Most have no time to consider the big picture, so when the Cash for Clunkers program comes their way, they think only of the immediate consequences. It reminds me of those horrible, failed urban-renewal government plans to raze innumerable small city communities and build huge high-rise apartments, plans that Robert Moses of New York City pushed on New Yorkers; plans which the late Jane Jacobs, the brilliant theorist of city life, opposed most of her life. But when you present the artist's conception of the new high-rises it tends to look kind of cool and many people are seduced by them.


Same with the clunkers trade-in program. I will just toss my old jalopy and get me shiny new wheels. Never mind that the money you get from the government will eventually come out of your or, especially, your children's and grandchildren's pockets, and the clunkers will end up in some junk yard that will cost millions and millions to clean up.


It appears that the recent build-up of a housing bubble hasn't taught people anything. Much of it was due to easy credit, credit folks didn't really have coming to them based on their actual financial situation. To recover from this the bulk of the population would need to go on an austerity program at least until after they paid off the debt and got back into the financial saddle.


Instead of dealing with the matter with some patience and prudence, the instant fix-it Obama regime simply reintroduced various ways once more in which the country as a whole can go into massive debt, leaving the problem to be dealt with by members of a future and now non-voting citizenry. It is all still just as reckless as the many private accruals of credit had been, but now it is more cleverly disguised because members of the current citizenry will not feel the pinch right away. It matters not at all to these people that they are imposing immense burdens on those who have no opportunity to accept or refuse them, not even by means of the democratic method. Once again the principle of "no taxation without representation" is f louted not only by violating it unabashedly but by not even acknowledging this fact and trying, however feebly, to argue against it.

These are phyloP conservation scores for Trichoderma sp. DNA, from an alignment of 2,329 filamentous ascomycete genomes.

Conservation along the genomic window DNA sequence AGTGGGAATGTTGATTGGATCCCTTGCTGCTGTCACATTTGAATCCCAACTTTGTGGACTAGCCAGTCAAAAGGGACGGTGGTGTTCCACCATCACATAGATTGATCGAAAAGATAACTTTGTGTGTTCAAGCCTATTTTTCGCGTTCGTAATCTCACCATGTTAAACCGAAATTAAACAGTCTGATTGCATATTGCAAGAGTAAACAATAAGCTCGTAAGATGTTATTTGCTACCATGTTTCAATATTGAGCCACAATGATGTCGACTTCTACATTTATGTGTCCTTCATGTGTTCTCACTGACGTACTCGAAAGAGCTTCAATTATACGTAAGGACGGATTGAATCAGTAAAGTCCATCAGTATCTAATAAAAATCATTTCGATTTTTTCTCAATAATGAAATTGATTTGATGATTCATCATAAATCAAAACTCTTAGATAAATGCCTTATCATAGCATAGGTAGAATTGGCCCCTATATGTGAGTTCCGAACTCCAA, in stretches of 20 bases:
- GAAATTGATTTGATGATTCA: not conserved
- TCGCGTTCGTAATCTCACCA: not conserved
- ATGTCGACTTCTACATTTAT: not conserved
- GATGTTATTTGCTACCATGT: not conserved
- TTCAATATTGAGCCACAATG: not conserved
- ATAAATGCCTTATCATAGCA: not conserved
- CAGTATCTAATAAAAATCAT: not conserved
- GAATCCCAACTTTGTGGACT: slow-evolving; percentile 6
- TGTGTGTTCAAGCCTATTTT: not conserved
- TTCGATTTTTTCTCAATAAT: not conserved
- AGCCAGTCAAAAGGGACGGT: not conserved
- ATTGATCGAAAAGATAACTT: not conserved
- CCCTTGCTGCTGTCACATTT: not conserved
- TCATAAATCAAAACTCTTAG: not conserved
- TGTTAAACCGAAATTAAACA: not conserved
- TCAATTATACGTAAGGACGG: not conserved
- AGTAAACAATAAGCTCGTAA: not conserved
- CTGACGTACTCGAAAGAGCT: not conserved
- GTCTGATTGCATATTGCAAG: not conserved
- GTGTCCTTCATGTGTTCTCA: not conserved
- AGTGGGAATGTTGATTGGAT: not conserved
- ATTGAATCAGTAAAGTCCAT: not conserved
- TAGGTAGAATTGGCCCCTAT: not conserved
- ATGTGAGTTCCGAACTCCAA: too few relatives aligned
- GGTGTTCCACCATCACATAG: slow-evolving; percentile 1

The clunker program is especially cynical. Most of us have no chance of exploring the broader implications of current public policies. Most of us just try to live with them, make the most of them for purposes of managing our current affairs. So if a politician engages in the massive violation of elementary principles of justice and fair play while handing his constituency resources confiscated from others or "borrowed" from helpless future voters most will just accept it and make the most of it, never mind how the process can progressively corrupt the system under which we live.


The clunker program will seem like manna from heaven to a great many people with old cars they wish they could trade in for newer ones on favorable terms. Never mind that the precedent set or continued with the program spells hardship for those who will be citizens in the future. They cannot protest, and no politician, nor anyone in the major media, is going to bring up the matter since it is now and has been for decades quite routine and deemed acceptable. Republicans do it, Democrats do it, so no one on "Meet the Press" or the op-ed pages of The New York Times or Washington Post is going to write in opposition to it since bringing up the matter for discussion will simply prompt one's opponents to say, "Hey but your party has been doing this for decades on end." Robbing Peter to subsidize Paul is what welfare-state politics is all about, and both the major parties are firmly committed to this system. All that is open for discussion is how deeply the country ought to sink into the morass the system creates.


I am not excusing ordinary folks for their eagerness to take advantage of a something-for-nothing federal program, but I do wish to point out that such measures are by now so deeply entrenched in the country that one would need to do some very searching thinking about political economy to realize just how insidious it is. Few can devote the time needed to come to terms with this, so they just roll with the punches. And sadly the country lacks leadership in the mainstream that might remind folks of this fact.



ABOUT THE WRITER


Tibor Machan holds the R.C. Hoiles Chair in Business Ethics & Free Enterprise at Chapman University and is a research fellow at the Hoover Institution (Stanford). He advises Freedom Communications, parent company of this newspaper. Most recently, he is author of "The Promise of Liberty." E-mail him at TMachan@link.freedom.com.